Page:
The Obama administration said Wednesday U.S. drones killed four Americans in airstrikes in Yemen and Pakistan.
The disclosure came in a letter U.S. Attorney General Eric Holder sent to congressional leaders, The New York Times reported.
Holder said the administration deliberately targeted Anwar al-Awlaki, a radical Muslim cleric and American citizen killed in a drone strike in September 2011 in Yemen. The letter said U.S. drones also killed U.S. citizens Samir Khan, who died in the same strike; Awlaki's son Abdulrahman al-Awlaki, who also died in Yemen; and Jude Mohammed, who died in a strike in Pakistan, but they were "not specifically targeted," Holder wrote.
The newspaper noted the disclosure came the day before President Obama is to make a major speech on national security issues.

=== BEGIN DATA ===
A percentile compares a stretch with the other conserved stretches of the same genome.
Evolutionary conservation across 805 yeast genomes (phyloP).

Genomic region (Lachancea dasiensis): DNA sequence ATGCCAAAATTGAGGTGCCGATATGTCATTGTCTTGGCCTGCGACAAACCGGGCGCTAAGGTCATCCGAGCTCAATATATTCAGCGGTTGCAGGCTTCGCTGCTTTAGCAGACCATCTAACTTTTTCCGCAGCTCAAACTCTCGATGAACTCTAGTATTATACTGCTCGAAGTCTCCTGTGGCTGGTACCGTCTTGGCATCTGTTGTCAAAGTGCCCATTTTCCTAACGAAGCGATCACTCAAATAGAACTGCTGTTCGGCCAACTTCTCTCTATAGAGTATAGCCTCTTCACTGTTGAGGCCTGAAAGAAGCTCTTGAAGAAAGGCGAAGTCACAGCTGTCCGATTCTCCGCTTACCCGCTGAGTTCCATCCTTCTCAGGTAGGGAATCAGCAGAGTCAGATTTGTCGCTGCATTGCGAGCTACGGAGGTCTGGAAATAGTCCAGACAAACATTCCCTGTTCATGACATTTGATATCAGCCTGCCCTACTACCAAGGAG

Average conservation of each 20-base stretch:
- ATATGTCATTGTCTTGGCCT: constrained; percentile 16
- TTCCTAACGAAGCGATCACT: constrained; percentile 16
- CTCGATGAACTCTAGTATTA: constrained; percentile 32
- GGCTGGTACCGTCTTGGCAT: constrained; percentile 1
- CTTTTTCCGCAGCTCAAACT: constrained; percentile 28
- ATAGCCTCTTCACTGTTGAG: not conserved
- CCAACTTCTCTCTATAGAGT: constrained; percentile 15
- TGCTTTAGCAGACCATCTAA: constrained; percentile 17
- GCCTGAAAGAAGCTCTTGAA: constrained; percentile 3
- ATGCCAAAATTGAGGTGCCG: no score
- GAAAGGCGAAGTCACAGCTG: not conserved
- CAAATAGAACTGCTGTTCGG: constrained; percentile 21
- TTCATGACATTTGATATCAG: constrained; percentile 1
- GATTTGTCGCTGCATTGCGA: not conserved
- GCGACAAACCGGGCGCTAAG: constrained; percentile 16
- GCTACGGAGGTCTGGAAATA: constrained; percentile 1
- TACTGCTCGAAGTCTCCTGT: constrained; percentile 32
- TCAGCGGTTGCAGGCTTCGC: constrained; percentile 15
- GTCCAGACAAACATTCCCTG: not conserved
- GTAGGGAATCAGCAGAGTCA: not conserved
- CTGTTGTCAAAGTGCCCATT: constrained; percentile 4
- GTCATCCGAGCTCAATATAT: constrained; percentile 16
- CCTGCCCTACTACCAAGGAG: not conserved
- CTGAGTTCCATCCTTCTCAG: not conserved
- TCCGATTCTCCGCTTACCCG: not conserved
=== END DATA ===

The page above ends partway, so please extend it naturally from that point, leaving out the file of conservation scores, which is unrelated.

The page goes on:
Holder said last year the administration maintains it is legal to target American citizens deemed to be operational terrorists, who pose an "imminent threat of violent attack" and whose capture is infeasible. The legal rationale also was presented in an unclassified white paper given to Congress last year and became public this year.
Holder's letter said it wasn't Awlaki's words urging violent attacks against Americans that led the United States send its drones after him but his direct involvement in planning attacks.
Holder alleged Awlaki planned the attempted bombing of a Detroit-bound airliner on Dec. 25, 2009, and played a key role in an October 2010 plot to bomb cargo planes bound for the United States, the Times said.
"Moreover, information that remains classified to protect sensitive sources and methods evidences Awlaki's involvement in the planning of numerous other plots against U.S. and Western interests and makes clear he was continuing to plot attacks when he was killed," Holder wrote.
"The decision to target Anwar al-Awlaki was lawful, it was considered, and it was just."
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